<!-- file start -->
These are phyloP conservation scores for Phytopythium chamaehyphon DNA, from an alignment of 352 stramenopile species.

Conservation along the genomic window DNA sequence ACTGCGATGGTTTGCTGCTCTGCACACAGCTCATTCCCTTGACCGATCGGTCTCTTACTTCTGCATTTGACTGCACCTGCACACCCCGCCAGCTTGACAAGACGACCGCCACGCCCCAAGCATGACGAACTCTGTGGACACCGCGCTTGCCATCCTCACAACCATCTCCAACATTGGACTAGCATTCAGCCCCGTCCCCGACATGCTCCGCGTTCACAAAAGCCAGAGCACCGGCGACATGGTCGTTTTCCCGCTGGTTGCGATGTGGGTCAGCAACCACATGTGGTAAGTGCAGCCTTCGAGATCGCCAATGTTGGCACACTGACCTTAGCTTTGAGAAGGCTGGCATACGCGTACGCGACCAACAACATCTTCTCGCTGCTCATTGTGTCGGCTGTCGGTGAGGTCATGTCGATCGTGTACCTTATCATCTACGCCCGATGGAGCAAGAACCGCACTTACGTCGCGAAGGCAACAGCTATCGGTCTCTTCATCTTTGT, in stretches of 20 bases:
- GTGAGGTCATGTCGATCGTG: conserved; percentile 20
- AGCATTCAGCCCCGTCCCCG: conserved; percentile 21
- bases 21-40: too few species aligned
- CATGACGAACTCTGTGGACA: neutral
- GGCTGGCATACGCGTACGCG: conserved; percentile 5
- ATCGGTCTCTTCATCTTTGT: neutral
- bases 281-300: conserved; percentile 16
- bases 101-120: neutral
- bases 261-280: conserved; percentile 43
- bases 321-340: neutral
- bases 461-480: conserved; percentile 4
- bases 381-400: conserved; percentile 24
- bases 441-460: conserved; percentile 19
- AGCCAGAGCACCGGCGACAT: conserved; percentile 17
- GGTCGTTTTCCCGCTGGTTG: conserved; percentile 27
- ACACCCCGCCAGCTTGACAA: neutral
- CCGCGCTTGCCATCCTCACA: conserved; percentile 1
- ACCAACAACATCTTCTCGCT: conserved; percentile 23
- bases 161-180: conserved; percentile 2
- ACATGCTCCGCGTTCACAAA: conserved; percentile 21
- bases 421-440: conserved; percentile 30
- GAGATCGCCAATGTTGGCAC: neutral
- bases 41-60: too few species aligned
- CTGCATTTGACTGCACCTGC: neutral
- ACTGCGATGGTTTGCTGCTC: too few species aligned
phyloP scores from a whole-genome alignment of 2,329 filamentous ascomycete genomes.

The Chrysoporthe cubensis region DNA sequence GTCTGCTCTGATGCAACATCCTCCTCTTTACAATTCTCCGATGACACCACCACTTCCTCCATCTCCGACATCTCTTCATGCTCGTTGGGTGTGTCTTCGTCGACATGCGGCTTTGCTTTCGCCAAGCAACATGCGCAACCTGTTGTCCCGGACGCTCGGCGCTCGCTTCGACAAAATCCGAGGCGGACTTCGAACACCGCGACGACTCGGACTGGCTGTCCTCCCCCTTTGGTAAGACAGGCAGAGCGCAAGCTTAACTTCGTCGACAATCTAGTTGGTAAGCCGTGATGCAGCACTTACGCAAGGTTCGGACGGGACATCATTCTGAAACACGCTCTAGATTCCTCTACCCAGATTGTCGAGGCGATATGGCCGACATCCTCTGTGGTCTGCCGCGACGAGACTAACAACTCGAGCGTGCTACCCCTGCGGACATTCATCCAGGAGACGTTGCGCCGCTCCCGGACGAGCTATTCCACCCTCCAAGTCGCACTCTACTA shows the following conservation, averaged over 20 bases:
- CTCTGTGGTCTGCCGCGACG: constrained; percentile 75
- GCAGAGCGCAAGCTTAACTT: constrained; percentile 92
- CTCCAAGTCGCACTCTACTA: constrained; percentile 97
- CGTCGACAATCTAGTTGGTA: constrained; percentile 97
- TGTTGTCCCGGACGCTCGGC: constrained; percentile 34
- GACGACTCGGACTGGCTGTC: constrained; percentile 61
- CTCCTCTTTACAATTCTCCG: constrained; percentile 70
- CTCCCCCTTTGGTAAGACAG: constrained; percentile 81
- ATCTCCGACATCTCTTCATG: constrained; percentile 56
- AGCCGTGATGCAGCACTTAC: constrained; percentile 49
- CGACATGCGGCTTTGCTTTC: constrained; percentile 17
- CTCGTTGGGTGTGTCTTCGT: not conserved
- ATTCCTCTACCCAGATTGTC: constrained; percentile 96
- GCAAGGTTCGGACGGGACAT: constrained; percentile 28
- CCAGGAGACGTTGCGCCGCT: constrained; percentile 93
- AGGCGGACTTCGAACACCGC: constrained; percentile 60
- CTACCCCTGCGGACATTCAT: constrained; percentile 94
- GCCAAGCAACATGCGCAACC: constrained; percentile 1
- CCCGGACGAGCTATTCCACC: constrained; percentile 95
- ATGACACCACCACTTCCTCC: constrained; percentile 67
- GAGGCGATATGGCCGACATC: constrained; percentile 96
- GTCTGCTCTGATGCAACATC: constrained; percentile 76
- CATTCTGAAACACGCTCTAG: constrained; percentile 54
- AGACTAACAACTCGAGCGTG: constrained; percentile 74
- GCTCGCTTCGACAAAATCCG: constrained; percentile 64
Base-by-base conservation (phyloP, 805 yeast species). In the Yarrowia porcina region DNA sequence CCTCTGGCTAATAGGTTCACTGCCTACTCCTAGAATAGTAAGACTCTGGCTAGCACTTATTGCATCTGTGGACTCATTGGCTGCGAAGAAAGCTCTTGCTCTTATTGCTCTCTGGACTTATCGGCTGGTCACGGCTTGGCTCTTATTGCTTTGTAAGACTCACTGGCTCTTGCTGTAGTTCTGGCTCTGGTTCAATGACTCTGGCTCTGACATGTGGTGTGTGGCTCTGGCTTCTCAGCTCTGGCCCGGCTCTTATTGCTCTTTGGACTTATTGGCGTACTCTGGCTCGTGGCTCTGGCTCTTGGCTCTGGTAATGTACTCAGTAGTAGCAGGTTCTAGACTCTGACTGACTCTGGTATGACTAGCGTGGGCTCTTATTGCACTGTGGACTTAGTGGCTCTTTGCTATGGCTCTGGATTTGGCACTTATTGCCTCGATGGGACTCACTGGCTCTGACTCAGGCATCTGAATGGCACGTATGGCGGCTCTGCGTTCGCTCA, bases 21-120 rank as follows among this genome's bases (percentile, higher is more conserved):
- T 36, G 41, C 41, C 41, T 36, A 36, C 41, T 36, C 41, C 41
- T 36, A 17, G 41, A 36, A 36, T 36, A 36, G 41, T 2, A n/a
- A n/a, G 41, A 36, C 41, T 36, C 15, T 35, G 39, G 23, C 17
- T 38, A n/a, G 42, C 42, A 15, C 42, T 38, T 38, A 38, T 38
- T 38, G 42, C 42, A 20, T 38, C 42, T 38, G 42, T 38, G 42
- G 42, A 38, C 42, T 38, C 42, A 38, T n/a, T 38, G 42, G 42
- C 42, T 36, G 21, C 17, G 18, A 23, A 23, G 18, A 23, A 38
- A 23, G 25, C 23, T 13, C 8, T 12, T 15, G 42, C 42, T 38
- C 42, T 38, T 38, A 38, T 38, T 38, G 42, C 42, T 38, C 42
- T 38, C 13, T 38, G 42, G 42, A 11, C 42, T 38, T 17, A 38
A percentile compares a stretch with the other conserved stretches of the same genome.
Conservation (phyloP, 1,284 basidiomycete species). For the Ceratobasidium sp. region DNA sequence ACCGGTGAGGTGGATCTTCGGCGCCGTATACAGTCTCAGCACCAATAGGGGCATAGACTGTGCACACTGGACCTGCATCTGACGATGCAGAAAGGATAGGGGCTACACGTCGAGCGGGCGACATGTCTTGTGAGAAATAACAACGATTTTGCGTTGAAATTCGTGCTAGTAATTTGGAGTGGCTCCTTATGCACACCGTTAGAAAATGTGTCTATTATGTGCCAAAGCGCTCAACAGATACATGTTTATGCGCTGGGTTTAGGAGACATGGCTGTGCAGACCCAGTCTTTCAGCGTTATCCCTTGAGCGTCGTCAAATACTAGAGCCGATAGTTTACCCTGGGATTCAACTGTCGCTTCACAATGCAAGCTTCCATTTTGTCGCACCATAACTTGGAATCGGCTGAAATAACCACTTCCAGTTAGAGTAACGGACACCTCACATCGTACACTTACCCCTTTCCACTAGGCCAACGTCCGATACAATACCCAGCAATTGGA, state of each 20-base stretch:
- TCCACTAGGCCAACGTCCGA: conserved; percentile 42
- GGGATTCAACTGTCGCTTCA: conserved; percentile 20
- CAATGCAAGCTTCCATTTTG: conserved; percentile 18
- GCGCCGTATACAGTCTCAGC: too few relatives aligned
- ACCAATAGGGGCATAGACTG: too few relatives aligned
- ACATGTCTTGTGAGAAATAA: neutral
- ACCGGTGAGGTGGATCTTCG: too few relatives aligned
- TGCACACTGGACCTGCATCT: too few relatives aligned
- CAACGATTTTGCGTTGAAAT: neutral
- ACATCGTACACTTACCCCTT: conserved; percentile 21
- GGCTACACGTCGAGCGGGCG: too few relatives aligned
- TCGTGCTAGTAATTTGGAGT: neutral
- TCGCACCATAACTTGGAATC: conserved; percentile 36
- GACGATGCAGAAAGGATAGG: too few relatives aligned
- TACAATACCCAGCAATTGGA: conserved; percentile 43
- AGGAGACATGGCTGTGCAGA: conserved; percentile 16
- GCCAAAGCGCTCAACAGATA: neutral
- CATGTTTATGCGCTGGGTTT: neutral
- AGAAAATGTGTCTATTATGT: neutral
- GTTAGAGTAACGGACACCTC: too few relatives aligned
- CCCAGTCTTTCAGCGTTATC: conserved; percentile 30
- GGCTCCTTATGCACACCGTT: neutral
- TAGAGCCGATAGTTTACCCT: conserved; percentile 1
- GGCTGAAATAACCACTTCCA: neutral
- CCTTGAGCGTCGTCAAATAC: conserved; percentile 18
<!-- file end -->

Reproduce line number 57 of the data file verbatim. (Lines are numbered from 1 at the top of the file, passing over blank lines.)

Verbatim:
- T 36, A 17, G 41, A 36, A 36, T 36, A 36, G 41, T 2, A n/a